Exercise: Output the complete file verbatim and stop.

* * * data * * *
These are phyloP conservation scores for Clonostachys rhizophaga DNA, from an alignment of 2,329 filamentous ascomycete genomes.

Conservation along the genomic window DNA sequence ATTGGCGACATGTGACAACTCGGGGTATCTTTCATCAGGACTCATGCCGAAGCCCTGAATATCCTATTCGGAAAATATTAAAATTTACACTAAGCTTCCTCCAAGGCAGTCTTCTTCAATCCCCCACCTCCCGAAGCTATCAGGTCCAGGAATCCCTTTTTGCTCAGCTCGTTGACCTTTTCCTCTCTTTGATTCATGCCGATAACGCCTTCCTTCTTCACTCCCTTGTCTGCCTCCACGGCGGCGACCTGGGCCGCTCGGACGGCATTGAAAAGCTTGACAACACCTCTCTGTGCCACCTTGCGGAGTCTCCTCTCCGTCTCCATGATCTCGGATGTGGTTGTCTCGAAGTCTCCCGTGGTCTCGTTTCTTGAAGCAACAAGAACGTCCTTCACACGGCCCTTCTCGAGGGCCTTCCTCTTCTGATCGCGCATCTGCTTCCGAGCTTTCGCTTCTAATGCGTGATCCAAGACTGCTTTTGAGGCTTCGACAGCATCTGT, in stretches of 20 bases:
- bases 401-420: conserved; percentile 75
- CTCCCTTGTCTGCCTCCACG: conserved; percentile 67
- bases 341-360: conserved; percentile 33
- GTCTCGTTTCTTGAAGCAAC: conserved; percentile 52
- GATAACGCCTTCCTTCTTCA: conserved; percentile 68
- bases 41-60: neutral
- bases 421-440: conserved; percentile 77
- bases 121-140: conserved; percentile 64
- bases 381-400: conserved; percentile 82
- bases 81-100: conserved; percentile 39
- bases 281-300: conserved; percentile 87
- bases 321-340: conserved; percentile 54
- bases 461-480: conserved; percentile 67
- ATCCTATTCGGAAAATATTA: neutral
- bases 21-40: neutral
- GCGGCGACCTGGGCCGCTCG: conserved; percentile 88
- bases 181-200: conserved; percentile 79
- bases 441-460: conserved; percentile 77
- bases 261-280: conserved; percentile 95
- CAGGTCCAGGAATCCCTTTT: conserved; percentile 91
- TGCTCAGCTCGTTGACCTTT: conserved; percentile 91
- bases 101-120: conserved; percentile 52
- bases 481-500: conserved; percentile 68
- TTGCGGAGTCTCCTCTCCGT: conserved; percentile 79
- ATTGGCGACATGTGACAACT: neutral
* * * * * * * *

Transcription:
These are phyloP conservation scores for Clonostachys rhizophaga DNA, from an alignment of 2,329 filamentous ascomycete genomes.

Conservation along the genomic window DNA sequence ATTGGCGACATGTGACAACTCGGGGTATCTTTCATCAGGACTCATGCCGAAGCCCTGAATATCCTATTCGGAAAATATTAAAATTTACACTAAGCTTCCTCCAAGGCAGTCTTCTTCAATCCCCCACCTCCCGAAGCTATCAGGTCCAGGAATCCCTTTTTGCTCAGCTCGTTGACCTTTTCCTCTCTTTGATTCATGCCGATAACGCCTTCCTTCTTCACTCCCTTGTCTGCCTCCACGGCGGCGACCTGGGCCGCTCGGACGGCATTGAAAAGCTTGACAACACCTCTCTGTGCCACCTTGCGGAGTCTCCTCTCCGTCTCCATGATCTCGGATGTGGTTGTCTCGAAGTCTCCCGTGGTCTCGTTTCTTGAAGCAACAAGAACGTCCTTCACACGGCCCTTCTCGAGGGCCTTCCTCTTCTGATCGCGCATCTGCTTCCGAGCTTTCGCTTCTAATGCGTGATCCAAGACTGCTTTTGAGGCTTCGACAGCATCTGT, in stretches of 20 bases:
- bases 401-420: conserved; percentile 75
- CTCCCTTGTCTGCCTCCACG: conserved; percentile 67
- bases 341-360: conserved; percentile 33
- GTCTCGTTTCTTGAAGCAAC: conserved; percentile 52
- GATAACGCCTTCCTTCTTCA: conserved; percentile 68
- bases 41-60: neutral
- bases 421-440: conserved; percentile 77
- bases 121-140: conserved; percentile 64
- bases 381-400: conserved; percentile 82
- bases 81-100: conserved; percentile 39
- bases 281-300: conserved; percentile 87
- bases 321-340: conserved; percentile 54
- bases 461-480: conserved; percentile 67
- ATCCTATTCGGAAAATATTA: neutral
- bases 21-40: neutral
- GCGGCGACCTGGGCCGCTCG: conserved; percentile 88
- bases 181-200: conserved; percentile 79
- bases 441-460: conserved; percentile 77
- bases 261-280: conserved; percentile 95
- CAGGTCCAGGAATCCCTTTT: conserved; percentile 91
- TGCTCAGCTCGTTGACCTTT: conserved; percentile 91
- bases 101-120: conserved; percentile 52
- bases 481-500: conserved; percentile 68
- TTGCGGAGTCTCCTCTCCGT: conserved; percentile 79
- ATTGGCGACATGTGACAACT: neutral